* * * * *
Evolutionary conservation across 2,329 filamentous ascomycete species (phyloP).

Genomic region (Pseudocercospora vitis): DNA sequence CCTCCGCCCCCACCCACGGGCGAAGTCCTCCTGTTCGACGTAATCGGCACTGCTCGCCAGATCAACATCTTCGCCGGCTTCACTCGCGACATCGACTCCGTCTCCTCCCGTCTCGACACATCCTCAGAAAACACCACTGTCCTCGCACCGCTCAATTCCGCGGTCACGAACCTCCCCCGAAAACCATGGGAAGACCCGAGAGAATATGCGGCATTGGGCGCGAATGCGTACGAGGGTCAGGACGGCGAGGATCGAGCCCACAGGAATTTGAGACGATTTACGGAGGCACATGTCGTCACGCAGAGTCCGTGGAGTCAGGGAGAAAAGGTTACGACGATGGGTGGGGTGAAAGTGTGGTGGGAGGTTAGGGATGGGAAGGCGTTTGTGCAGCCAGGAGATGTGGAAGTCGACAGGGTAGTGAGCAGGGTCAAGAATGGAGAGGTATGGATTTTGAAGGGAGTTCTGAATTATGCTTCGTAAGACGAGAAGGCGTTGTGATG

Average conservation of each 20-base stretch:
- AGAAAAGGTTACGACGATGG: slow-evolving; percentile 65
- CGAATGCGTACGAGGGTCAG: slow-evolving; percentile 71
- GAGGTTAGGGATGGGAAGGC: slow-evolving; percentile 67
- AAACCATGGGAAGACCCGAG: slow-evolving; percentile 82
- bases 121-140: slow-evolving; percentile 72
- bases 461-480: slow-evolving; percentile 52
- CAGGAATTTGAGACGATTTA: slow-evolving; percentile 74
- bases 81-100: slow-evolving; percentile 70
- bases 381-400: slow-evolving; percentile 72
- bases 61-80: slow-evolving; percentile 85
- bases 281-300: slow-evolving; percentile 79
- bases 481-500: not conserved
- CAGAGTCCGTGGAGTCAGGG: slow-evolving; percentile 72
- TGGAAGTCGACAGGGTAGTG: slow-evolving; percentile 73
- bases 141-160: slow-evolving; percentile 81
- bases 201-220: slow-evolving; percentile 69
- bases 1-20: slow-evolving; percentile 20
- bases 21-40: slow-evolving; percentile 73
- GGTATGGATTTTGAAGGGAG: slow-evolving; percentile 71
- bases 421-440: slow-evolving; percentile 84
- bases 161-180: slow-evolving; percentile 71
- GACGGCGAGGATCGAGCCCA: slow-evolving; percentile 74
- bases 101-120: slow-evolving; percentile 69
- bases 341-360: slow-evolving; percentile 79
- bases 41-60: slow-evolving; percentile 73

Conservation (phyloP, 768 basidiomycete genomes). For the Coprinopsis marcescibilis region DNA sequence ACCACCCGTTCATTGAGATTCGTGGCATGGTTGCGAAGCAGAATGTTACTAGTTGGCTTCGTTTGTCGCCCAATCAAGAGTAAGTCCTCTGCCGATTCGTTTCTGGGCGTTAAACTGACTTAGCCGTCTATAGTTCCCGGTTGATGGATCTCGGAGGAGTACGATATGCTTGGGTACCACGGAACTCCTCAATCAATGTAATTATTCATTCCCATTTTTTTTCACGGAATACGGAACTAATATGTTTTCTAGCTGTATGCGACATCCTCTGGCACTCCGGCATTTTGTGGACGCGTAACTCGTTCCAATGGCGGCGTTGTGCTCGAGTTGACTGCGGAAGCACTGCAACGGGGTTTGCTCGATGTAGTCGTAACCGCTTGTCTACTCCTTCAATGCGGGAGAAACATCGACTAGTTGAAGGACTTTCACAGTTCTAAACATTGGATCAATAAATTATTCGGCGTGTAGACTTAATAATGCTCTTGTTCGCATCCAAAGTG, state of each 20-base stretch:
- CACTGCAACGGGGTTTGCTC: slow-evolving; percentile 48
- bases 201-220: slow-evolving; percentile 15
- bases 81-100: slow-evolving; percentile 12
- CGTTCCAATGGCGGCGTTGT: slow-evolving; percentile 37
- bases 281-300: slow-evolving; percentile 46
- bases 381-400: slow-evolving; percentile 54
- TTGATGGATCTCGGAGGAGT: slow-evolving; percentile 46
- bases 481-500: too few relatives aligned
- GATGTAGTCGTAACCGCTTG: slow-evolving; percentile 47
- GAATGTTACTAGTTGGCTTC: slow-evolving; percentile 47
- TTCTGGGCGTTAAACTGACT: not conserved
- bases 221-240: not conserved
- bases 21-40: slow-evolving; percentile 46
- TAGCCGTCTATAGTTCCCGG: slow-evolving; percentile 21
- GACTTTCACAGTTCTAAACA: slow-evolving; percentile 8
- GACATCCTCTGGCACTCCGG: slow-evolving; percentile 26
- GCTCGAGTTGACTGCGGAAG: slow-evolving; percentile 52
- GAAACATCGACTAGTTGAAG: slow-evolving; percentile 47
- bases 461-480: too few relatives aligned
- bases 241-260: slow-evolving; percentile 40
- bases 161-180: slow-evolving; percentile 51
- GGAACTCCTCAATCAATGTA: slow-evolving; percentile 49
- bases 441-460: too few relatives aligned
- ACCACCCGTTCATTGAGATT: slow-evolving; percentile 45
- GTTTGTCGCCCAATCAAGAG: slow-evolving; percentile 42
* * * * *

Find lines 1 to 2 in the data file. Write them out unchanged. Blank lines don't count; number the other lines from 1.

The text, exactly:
Evolutionary conservation across 2,329 filamentous ascomycete species (phyloP).

Genomic region (Pseudocercospora vitis): DNA sequence CCTCCGCCCCCACCCACGGGCGAAGTCCTCCTGTTCGACGTAATCGGCACTGCTCGCCAGATCAACATCTTCGCCGGCTTCACTCGCGACATCGACTCCGTCTCCTCCCGTCTCGACACATCCTCAGAAAACACCACTGTCCTCGCACCGCTCAATTCCGCGGTCACGAACCTCCCCCGAAAACCATGGGAAGACCCGAGAGAATATGCGGCATTGGGCGCGAATGCGTACGAGGGTCAGGACGGCGAGGATCGAGCCCACAGGAATTTGAGACGATTTACGGAGGCACATGTCGTCACGCAGAGTCCGTGGAGTCAGGGAGAAAAGGTTACGACGATGGGTGGGGTGAAAGTGTGGTGGGAGGTTAGGGATGGGAAGGCGTTTGTGCAGCCAGGAGATGTGGAAGTCGACAGGGTAGTGAGCAGGGTCAAGAATGGAGAGGTATGGATTTTGAAGGGAGTTCTGAATTATGCTTCGTAAGACGAGAAGGCGTTGTGATG